It's Kounis’s turn to fly up front, but he volunteers to take the back seat—and he doesn’t have to ask twice. A better person than me would turn down his selfless offer, but I accept right away.
The forecast tailwind materializes just as advertised, and our ground speed at 2,500 feet tops 90 knots. That's outstanding by AirCam standards, but we know we can do better at a higher altitude, so we climb to 3,500 feet and the ground speed reaches 100 knots near Birmingham, and then 105 knots over Dothan. We’re screaming.
Three hours later we touch down in Florida.
Sebring is less than 200 nm away, and easily reachable nonstop with the remarkable tailwind. But Kounis has a pressing family matter that requires getting back to California as soon as possible, and there’s a nonstop flight leaving Tampa for Los Angeles that evening. Peter O. Knight Airport near downtown Tampa (host of the 2009 AOPA Aviation Summit) is an easy place to get ground transportation to the big airport and getting there at low level via Florida’s west coast provides the most spectacular two hours of our entire southbound odyssey.
We head southwest to the gulf, skim the shallow marshes teeming with sea birds, and sweep by the many islands along Florida's "nature coast."
A 20-knot breeze from the northwest pushes our ground speed (now water speed?) to 90 knots, and the ride is smooth at low altitude as long as we stay over the ocean.
Passing Cedar Key, we climb to 500 feet agl and traverse the broad bay toward Crystal River, and then follow the coastline toward Tampa. We rise to 1,500 feet and cross the coastline and get an ATC clearance to enter the Class B airspace.
Peter O. Knight Airport is visible 10 miles away, and we descend toward the harbor bustling with cruise ships and giant freighters in dry dock before touching down on Runway 36. Taxiing in to the ramp, I feel warmth! It’s finally time to shed some layers.
Kounis arranges ground transportation to get to his airline flight. I thank him for sharing this adventure, take a few final photos of him by the AirCam, and say goodbye.
Flying the AirCam solo on the 65-nm final leg to Sebring feels odd, and not just because it climbs so spectacularly at light weight. The strangeness comes from the fact that all my previous AirCam flying time—both instructional and on a previous long cross-country flight—had been with an instructor, examiner, or fellow traveler aboard. This is the first time I’ve ever flown an AirCam by myself.
The same brisk wind that had pushed us along so quickly on the way to Florida carries me on the final leg to Sebring. Unlimited visibility with a razor-sharp horizon reveals the absolute flatness of central Florida as I fly east at 1,000 feet.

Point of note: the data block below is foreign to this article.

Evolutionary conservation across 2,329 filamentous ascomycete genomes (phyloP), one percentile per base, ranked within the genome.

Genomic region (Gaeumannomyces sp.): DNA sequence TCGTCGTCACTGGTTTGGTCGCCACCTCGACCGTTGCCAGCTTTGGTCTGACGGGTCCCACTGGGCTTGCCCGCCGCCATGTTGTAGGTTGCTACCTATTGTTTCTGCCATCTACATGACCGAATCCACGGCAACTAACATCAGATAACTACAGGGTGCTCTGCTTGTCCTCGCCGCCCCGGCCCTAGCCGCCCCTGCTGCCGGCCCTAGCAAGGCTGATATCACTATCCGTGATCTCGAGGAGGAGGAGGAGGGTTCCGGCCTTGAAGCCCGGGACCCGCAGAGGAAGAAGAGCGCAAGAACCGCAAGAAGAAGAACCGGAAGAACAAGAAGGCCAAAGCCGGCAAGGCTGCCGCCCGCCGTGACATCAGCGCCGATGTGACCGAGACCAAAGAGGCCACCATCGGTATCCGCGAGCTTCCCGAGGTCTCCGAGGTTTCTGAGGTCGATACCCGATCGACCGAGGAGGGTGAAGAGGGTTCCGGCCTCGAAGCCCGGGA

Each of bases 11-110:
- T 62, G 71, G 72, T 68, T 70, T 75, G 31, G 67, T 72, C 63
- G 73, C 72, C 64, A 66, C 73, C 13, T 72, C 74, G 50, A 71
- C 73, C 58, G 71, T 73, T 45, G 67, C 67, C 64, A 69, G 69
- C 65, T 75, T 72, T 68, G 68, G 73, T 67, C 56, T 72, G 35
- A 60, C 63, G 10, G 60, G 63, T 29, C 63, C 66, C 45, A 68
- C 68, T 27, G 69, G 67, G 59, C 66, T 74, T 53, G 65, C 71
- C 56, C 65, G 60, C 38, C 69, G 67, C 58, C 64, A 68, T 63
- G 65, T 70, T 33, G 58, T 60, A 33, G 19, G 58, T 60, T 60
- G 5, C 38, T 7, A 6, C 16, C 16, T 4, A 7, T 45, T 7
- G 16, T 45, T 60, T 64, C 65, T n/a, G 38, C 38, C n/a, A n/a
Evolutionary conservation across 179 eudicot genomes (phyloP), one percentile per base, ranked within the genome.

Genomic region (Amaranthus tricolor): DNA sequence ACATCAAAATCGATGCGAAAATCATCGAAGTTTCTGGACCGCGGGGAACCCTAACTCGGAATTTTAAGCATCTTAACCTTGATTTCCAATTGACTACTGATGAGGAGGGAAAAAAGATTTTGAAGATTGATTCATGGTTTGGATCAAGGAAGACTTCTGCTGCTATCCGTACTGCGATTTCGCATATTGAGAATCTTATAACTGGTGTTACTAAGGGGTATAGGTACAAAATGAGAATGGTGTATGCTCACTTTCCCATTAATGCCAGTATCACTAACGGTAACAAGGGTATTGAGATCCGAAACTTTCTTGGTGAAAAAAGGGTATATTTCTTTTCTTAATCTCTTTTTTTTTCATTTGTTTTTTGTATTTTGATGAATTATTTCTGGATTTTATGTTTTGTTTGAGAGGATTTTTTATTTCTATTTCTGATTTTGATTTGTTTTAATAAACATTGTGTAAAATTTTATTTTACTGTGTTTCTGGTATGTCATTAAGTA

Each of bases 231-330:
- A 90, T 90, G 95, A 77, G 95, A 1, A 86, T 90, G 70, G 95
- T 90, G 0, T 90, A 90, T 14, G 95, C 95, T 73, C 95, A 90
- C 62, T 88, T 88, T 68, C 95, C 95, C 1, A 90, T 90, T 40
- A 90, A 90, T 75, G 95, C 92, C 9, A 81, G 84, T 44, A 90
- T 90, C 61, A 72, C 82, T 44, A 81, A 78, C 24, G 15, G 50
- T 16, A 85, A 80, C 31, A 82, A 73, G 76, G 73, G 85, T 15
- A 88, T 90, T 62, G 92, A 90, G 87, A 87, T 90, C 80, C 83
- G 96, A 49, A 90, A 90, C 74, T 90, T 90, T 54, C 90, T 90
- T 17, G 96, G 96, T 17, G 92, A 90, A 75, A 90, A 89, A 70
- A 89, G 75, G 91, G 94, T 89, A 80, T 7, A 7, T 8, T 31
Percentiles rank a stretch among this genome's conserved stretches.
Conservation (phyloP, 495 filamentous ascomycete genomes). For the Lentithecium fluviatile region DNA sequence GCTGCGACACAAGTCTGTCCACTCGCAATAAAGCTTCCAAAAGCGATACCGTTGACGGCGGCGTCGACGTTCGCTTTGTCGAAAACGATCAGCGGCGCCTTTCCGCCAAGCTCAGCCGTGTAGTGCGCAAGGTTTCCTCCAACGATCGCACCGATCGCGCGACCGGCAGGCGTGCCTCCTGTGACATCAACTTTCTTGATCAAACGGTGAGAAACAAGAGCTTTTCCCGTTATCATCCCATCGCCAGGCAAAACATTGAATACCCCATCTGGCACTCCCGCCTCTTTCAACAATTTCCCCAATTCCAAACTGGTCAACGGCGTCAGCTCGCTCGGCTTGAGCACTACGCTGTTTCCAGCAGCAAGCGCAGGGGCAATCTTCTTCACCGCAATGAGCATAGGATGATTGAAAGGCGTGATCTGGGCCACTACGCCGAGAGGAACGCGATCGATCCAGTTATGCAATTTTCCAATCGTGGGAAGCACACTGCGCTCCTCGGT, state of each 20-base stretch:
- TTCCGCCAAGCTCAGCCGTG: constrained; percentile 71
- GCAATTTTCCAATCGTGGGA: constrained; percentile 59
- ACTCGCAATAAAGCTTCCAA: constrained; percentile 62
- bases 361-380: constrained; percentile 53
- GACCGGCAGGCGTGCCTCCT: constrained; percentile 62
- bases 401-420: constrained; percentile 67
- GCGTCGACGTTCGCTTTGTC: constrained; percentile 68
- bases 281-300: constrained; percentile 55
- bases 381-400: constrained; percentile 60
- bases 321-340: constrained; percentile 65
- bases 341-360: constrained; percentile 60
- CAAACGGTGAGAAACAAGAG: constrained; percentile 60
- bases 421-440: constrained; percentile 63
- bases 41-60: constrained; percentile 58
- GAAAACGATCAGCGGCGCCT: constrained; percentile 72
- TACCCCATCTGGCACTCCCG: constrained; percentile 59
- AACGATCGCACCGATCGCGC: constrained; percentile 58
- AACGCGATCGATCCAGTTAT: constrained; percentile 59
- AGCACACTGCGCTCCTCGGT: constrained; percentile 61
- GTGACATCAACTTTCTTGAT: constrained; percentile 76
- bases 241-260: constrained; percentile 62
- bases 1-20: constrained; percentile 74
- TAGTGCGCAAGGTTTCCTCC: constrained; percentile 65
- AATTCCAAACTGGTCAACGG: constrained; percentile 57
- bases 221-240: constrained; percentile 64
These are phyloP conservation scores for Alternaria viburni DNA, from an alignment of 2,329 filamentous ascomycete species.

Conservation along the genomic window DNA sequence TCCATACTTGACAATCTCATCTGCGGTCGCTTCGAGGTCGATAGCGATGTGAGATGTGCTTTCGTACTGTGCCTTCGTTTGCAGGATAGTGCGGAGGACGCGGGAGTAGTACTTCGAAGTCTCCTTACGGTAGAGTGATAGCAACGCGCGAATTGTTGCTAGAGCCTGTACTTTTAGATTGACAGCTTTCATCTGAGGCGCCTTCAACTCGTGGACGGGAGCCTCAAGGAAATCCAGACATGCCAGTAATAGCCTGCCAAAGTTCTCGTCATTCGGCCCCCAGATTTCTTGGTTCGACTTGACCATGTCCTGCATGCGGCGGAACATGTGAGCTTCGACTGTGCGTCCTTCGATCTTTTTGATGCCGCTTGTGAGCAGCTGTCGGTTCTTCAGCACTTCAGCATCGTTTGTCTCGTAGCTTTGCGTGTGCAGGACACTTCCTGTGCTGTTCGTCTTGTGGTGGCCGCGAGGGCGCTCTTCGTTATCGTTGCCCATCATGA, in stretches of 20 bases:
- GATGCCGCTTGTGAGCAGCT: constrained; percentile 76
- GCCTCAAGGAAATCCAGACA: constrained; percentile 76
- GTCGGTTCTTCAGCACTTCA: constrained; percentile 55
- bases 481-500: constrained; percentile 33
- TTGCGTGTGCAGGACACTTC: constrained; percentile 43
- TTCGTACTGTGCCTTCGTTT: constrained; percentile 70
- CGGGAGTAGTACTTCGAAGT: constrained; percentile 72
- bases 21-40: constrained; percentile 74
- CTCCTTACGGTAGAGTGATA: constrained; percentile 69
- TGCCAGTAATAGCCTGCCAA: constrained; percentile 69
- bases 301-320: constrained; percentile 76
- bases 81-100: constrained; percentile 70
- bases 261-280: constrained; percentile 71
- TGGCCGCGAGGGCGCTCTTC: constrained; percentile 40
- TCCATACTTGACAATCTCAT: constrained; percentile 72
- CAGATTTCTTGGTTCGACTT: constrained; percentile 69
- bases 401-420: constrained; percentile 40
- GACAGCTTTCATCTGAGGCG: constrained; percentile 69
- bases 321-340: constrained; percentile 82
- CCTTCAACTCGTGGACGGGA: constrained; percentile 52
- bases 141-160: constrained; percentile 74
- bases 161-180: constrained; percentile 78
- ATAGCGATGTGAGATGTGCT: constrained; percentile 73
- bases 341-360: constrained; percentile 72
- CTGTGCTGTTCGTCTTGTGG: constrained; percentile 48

Only after the AirCam touched down in Florida was it warm enough for Hirschman to shed the winter flight suit. Photo by Dave Hirschman.
Lake Jackson comes into view about 30 miles from Sebring and I steer directly toward it. Whitecaps and foamy wind lines show the surface winds are blowing here, too, but the direction is well aligned with Runway 32. It’s been more than 20 hours flying time since beginning this journey, but I throttle back to savor the final few minutes.
After landing, I taxi the short distance to Lockwood Aviation and shut down. The AirCam has performed flawlessly all the way from Minnesota to Florida, and it will get some TLC from the people who designed and built it. Then it will be reunited with its owner, Fricke, for more adventures in its winter home.
I unload my gear from the stowage lockers in the amphibious floats, and remove the video camera I had attached to the nose to record some of the sights and sounds along the way.
I look forward to watching those video images, yet nothing can compare with the actual experience of seeing this magnificent country from the AirCam's singular perspective.
It's an elegantly simple airplane that allows pilots to fly the way a child dreams of flight. Not at speeds so rapid that the background becomes a blur, but hopping over hedges, and skimming rivers, lakes, and bays. You see with clarity the full richness of your surroundings.
I send Fricke a quick email telling him his airplane has arrived squawk-free and wishing him a terrific season of winter flying in Florida. He replies right away with thanks, as well as the hint of another tantalizing offer:
“Now I just KNOW i'd be pressing my luck to ask…” he says. “Nah... I'll wait till spring to ask... : - )”
Safety and Education,
AOPA staff members updated attendees of the Montana Aviation Conference Feb. 27 through March 1 on the association's involvement in issues that affect pilots.
Pilots from Maine and New England turned out in numbers for the annual Maine Aviation Forum hosted by EAA Chapter 1434.
The FAA has issued an airworthiness directive for certain Cessna models after icing-related accidents.
AOPA thanks our members for their continued support in protecting the freedom to fly.